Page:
Soft-tissue sarcomas are tumors of the mesenchymal system, and half develop in the extremities.1 Although patients with soft-tissue sarcomas have been treated with a combination of surgery, radiation therapy, and chemotherapy, it remains unclear whether either radiation or chemotherapy improves outcomes for these patients. Soft-tissue sarcomas are therefore currently treated with surgical resection when possible, with or without chemotherapy or radiation.
Even though multimodal therapy for patients with these tumors is controversial, a multidisciplinary conference among the many providers who may be involved in the management these patients—orthopedic, medical, and radiation oncologists, as well as the referring primary care physician, plastic and reconstructive surgeons, physical therapists, and radiologists and pathologists with expertise in these tumors—is helpful.2 This article presents an overview of the management of these patients, with a focus on the mainstay treatment, surgical resection. The roles of chemotherapy and radiation therapy for soft-tissue sarcomas, while touched upon here, are detailed in the final two articles in this supplement.
HISTOLOGIC GRADING AND THERAPY IMPLICATIONS
The prognosis of soft-tissue sarcomas correlates with histopathologic grade, and a three-grade system appears to be more accurate than a two-grade system.3 In general, low-grade lesions (grade 1) are unlikely to metastasize and are therefore less likely to need treatment with chemotherapy or radiation, as the risks of these therapies would most likely outweigh any benefit in terms of local control.
Specifically, the risk of radiation involves debilitation of local wound healing and the chance of dedifferentiation of low-grade lesions to higher-grade lesions with more metastatic potential. Grade 2 and 3 lesions are usually considered high-grade and are more likely to be treated with radiation and chemotherapy. Radiation is frequently used in patients with high-grade lesions when anticipated margins or actual margins are less than 1 cm.4–6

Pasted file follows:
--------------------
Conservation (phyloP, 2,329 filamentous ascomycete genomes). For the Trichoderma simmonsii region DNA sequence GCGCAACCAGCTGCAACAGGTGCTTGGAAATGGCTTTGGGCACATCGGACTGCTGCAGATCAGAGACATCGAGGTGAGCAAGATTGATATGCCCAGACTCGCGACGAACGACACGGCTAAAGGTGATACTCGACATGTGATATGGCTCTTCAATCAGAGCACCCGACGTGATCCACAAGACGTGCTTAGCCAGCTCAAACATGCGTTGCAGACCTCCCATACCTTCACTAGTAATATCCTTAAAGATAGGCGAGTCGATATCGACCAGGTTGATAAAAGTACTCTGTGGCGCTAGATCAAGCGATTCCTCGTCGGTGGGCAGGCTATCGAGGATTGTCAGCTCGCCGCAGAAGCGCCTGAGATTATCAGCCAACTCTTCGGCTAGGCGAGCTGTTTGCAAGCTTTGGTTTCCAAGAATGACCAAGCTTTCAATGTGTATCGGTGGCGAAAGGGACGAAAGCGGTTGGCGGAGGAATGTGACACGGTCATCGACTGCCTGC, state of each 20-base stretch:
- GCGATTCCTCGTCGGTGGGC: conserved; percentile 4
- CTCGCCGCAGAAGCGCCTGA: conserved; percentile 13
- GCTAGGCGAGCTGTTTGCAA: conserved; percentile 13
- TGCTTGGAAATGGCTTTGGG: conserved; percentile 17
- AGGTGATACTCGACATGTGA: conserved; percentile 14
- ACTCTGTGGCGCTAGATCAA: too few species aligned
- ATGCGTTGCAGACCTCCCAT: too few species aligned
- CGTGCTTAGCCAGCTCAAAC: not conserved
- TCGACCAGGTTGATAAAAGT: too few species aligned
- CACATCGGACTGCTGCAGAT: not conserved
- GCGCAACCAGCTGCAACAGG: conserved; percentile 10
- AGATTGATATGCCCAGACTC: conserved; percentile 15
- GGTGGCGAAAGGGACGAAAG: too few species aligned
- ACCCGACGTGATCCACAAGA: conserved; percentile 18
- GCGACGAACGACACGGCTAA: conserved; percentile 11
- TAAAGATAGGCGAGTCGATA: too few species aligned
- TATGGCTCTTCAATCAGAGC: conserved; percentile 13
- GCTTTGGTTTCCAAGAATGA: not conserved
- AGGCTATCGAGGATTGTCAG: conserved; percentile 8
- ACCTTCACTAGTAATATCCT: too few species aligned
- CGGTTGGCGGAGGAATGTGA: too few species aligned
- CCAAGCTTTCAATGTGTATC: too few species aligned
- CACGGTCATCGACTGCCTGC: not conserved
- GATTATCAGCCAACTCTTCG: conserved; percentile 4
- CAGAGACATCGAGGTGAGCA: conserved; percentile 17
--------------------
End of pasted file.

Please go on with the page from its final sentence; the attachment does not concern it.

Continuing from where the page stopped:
Chemotherapy’s lack of proven efficacy for soft-tissue sarcomas likely stems from poor understanding of the pathophysiology, molecular biology, and even some aspects of the natural history of these uncommon and heterogeneous tumors. There are more than 50 subtypes of soft-tissue sarcoma,7,8 and this heterogeneity has likely contributed to the difficulty of identifying chemotherapeutic agents that are highly active against these diseases.9
THE ROLE OF FAMILIAL GENETICS
Developing effective chemotherapeutic strategies may depend on grouping soft-tissue sarcomas more homogeneously. To compare like lesions with like lesions, molecular analysis and even molecular signatures may be of assistance. Along these lines, critical mutations and translocations have been described for several soft-tissue sarcoma subtypes.
Li-Fraumeni syndrome is an autosomal dominant cancer predisposition syndrome caused by germline mutations (ie, in every cell) in the p53 gene.10 Patients with Li-Fraumeni syndrome have an increased risk of developing soft-tissue sarcomas.1,11
Neurofibromatosis type 1 is caused by germline mutations in the NF1 gene, and malignant peripheral nerve sheath tumors occur within neurofibromas in neurofibromatosis patients and typically have additional mutations in CDKN2A or p53.9 INI1 loss is seen in all cases of extrarenal rhabdoid tumors and has been reported in a subset of epithelioid sarcomas (those occurring in proximal/axial regions).9,12 Delineation and greater understanding of these genetic abnormalities may lead to more effective medical therapy.
EVALUATION OF SUSPICIOUS SOFT-TISSUE MASSES
Figure 1 presents in flow chart form our general approach to the evaluation and management of patients with a soft-tissue mass suspicious for sarcoma—an approach detailed in the text below.
History and physical examination
Patients with soft-tissue sarcomas present with a mass that generally is increasing in size. The location and depth of the mass can be assessed on physical examination. In general, the deeper the mass, the more likely it is to be a sarcoma.13 Unlike bone sarcomas, soft-tissue sarcomas frequently are not associated with pain, so lack of pain does not make a mass more likely to be benign. In general, the only way to be sure that a mass is not malignant is to biopsy it. However, there are certain symptoms and signs that make a benign diagnosis much more likely. For example, very soft superficial masses that have not changed in size in years tend to be benign lipomas, and discolored lesions that go away with elevation of the affected body part tend to be hemangiomas.
Magnetic resonance imaging
Magnetic resonance imaging (MRI) is the primary imaging method for soft-tissue sarcomas. The benignity of a lesion such as a lipoma or hemangioma may be able to be determined with high certainty on MRI, in which case we call the imaging of the lesion “determinate.” Such lesions with determinate imaging (often referred to as “determinate lesions”) usually do not require a biopsy. However, the nature and identity of most lesions cannot be determined by MRI; although the MRI is still useful to help plan the biopsy in these cases, these lesions are termed “indeterminate” by MRI and should usually be biopsied.
Lesions that can be deemed determinate and usually be diagnosed as benign based on MRI findings include lipomas, hemangiomas, granuloma annulare, and ganglion cysts. However, most other soft-tissue lesions are indeterminate on MRI and, except in rare circumstances, require a biopsy to determine what they are and how they should be treated.